The National Science Foundation released a new policy on Sept. 21 to address sexual harassment by personnel working on NSF-funded projects. The policy requires grantee institutions to report to the NSF within 10 business days any findings related to sexual harassment, other forms of harassment or sexual assault by principal investigators and co-PIs on NSF-funded projects.
Upon notification, the NSF will evaluate the safety of other personnel and any impact to NSF-funded activities. The NSF may then substitute or remove a PI or co-PI, reduce funding or terminate the award.
The new reporting requirements affects awards made after Oct. 21.
While the NSF indicated in a February notice that it would take unilateral action, the agency decided to instead implement a more cooperative approach with institutions.
The new reporting requirement is complementary to the NSF online reporting portal, which allows individuals to submit sexual harassment complaints directly to the agency. It’s not clear how those complaints will be investigated.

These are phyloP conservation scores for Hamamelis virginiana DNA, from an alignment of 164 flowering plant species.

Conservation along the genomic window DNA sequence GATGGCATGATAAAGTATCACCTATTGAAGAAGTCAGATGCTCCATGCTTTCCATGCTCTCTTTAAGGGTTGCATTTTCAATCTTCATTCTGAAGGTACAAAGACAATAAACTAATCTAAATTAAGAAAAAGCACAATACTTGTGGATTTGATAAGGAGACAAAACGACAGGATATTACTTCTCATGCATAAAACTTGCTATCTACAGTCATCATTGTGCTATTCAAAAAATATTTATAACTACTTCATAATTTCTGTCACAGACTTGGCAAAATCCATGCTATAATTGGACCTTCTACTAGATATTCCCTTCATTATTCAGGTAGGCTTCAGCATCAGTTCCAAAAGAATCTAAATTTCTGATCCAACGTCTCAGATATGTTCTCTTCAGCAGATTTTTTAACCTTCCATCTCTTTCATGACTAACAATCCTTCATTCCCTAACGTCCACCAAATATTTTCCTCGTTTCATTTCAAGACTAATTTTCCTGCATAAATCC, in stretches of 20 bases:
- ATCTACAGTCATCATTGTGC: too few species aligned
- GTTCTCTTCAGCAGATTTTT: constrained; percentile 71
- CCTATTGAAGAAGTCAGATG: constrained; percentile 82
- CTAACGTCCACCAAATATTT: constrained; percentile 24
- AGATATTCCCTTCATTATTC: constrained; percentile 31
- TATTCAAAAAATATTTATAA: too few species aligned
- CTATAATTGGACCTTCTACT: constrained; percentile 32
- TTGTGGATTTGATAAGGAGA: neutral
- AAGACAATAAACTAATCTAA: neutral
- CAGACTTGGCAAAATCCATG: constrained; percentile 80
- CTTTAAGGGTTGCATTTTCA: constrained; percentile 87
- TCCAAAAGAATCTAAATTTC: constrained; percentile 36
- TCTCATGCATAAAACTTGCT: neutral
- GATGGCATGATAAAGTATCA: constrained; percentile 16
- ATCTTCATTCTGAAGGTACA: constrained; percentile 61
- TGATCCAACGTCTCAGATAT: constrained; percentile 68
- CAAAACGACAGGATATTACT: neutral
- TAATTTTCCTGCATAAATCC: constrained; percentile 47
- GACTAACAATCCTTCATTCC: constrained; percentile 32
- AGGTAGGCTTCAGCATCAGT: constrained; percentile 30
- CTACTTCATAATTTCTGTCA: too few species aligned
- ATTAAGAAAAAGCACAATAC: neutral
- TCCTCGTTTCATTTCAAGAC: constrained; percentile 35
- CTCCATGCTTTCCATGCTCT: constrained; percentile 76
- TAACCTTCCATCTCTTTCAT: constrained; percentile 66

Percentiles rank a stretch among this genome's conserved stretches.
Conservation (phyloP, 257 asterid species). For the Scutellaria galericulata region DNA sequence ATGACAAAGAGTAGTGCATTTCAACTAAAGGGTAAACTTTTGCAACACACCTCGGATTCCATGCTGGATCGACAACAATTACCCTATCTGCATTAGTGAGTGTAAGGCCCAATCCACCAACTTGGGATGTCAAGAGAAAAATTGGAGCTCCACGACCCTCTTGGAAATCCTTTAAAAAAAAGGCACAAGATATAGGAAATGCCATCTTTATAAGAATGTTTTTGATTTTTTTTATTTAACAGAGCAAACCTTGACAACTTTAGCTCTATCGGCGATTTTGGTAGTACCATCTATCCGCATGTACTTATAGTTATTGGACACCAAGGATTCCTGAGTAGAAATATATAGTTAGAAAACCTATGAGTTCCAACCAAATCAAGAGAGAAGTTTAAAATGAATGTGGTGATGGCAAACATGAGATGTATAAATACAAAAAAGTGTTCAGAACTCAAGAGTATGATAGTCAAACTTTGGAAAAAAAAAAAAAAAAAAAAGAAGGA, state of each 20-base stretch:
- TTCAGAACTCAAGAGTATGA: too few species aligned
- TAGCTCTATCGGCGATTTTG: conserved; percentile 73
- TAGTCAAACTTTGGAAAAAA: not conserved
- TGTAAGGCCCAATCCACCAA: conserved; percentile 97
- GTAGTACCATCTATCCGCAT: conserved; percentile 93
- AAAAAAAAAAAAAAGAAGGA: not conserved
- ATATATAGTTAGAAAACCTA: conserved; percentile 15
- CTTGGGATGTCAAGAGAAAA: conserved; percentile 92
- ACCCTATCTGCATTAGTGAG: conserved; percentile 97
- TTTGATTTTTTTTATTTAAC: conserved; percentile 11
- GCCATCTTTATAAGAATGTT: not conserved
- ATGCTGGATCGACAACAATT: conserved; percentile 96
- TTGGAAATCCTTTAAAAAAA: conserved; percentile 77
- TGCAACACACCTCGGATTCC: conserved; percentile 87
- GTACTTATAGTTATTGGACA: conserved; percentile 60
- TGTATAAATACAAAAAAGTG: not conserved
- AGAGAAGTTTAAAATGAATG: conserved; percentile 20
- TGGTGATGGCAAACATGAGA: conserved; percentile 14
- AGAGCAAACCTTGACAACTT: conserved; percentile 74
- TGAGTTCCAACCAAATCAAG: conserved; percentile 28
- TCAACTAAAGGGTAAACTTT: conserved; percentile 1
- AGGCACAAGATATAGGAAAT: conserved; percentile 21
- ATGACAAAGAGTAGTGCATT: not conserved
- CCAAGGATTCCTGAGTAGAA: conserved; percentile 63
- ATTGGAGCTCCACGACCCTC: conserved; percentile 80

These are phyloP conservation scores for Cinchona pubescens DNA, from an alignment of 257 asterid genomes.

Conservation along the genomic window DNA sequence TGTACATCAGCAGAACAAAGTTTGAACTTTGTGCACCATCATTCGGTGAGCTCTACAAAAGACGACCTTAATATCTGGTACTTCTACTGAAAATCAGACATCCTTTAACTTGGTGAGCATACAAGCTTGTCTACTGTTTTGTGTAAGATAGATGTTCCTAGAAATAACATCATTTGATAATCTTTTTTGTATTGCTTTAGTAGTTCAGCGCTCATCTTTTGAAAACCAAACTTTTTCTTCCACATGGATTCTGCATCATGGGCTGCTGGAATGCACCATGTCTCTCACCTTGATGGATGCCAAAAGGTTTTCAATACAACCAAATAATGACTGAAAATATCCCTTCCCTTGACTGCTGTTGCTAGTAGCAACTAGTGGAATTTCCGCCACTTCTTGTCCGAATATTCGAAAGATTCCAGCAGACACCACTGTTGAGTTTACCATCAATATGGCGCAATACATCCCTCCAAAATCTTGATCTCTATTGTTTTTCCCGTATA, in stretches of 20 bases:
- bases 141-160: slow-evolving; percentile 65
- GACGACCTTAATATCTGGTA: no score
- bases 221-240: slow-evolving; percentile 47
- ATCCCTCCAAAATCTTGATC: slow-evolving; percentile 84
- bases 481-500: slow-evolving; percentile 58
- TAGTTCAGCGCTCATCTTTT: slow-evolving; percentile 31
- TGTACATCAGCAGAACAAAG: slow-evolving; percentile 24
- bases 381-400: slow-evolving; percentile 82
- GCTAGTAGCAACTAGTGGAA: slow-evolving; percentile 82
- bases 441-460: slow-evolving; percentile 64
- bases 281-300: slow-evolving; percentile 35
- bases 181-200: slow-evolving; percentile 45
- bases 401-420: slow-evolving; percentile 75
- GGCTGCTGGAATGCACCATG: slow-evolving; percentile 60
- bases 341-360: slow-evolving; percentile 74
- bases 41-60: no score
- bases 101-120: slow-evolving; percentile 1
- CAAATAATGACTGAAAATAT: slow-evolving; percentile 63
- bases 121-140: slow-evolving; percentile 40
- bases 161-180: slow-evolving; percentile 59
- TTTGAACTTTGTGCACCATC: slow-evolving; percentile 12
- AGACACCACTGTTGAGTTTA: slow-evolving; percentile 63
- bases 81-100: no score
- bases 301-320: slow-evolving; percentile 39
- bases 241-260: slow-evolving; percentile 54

Although the policy neglects to address circumstances in which a PI or co-PI changes institutions before an investigation concludes, the agency indicated that the policy is merely a first step to addressing sexual harassment in science.
In May, the American Society for Biochemistry and Molecular Biology’s Public Affairs Advisory Committee responded to the NSF’s request for comments on its then-developing policy. We said that the NSF should develop a standardized method for collecting sexual misconduct claims, implement protections to ensure the privacy of claimants, and provide transparency of investigation outcomes.
We’re pleased to see that the agency seems to be taking steps in the right direction, and we will continue to monitor the situation and weigh in with suggestions when appropriate.